A defendant or defender is any party who is required to answer the complaint of a plaintiff or pursuer in a civil lawsuit before a court, or any party who has been formally charged or accused of violating a criminal statute...

    s. Proponents argued that "magnet jurisdictions" such as Madison County, Illinois
    Madison County, Illinois
    Madison County is a county located in the U.S. state of Illinois. Madison County is part of the Metro-East region of the St. Louis Metro Area. According to the 2010 census, it has a population of 269,282, which is an increase of 4.0% from 258,941 in 2000. The county seat is Edwardsville, home to...

     were rife with abuse of the class action procedure.
  2. Requires greater federal scrutiny procedures for the review of class action settlements and changes the rules for evaluating coupon settlement
    Coupon settlement
    In law, a coupon settlement is a resolution between disputing parties about a class action legal case, reached either before or after court action begins. In a coupon settlement, class members receive coupons or other promises for products or services instead of a cash award...

    s, often reducing attorney's fees that are deemed excessive relative to the benefits actually afforded class members. For example, in an infamous Alabama class action involving Bank of Boston, the attorneys' fees exceeded the relief to the class members, and class members lost money paying attorneys for the "victory."

Republicans supported the act in that only one Republican member of Congress (John Doolittle
John Doolittle
John Taylor Doolittle , American politician, was a Republican member of the United States House of Representatives from 1991 to 2009, representing . In the 109th Congress, he held a leadership role as the Deputy Whip for the Republican party in the House...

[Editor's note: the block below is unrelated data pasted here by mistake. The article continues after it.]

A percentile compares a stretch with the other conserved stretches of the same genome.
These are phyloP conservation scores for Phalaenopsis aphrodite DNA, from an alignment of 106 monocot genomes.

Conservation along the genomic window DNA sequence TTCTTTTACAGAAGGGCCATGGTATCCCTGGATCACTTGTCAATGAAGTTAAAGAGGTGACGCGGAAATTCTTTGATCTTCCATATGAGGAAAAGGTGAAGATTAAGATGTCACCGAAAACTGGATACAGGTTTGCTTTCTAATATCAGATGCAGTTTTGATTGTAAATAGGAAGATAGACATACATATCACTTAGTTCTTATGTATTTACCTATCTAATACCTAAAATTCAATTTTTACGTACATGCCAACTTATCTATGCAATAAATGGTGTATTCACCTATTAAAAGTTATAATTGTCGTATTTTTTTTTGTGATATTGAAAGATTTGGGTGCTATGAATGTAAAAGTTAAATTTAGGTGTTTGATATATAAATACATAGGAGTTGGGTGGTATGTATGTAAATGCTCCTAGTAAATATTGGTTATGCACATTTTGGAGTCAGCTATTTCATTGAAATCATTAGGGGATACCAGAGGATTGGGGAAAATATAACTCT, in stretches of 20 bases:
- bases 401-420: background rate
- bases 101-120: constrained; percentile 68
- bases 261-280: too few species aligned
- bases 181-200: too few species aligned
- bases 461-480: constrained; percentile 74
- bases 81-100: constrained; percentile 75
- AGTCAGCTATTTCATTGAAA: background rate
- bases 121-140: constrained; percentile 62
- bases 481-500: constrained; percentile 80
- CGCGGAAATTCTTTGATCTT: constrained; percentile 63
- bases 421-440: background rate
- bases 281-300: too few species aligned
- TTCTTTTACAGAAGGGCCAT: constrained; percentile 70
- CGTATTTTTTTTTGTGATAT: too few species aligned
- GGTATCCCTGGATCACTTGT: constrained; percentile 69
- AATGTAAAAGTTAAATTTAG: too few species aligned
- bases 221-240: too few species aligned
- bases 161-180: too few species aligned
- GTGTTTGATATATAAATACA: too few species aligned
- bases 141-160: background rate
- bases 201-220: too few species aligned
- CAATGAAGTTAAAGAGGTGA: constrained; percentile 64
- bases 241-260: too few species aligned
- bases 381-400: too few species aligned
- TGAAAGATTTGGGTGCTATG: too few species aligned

of California) voted against it, and a Republican president signed it.


Critics charged that the legislation would deprive Americans of legal recourse
Legal recourse
A legal recourse is an action that can be taken by an individual or a corporation to attempt to remedy a legal difficulty.* A lawsuit if the issue is a matter of civil law* Many contracts require mediation or arbitration before a dispute can go to court...

 when they were wronged by powerful corporation
A corporation is created under the laws of a state as a separate legal entity that has privileges and liabilities that are distinct from those of its members. There are many different forms of corporations, most of which are used to conduct business. Early corporations were established by charter...

s. Congressman Ed Markey
Ed Markey
Edward John "Ed" Markey is the U.S. Representative for , serving since 1976. He is a member of the Democratic Party. The district includes most of Boston's northern and western suburbs, such as Medford and Framingham. Markey is the Dean of both the Massachusetts and New England House delegations...

 (D-Mass.) called the bill "the final payback to the tobacco industry
Tobacco industry
The tobacco industry comprises those persons and companies engaged in the growth, preparation for sale, shipment, advertisement, and distribution of tobacco and tobacco-related products. It is a global industry; tobacco can grow in any warm, moist environment, which means it can be farmed on all...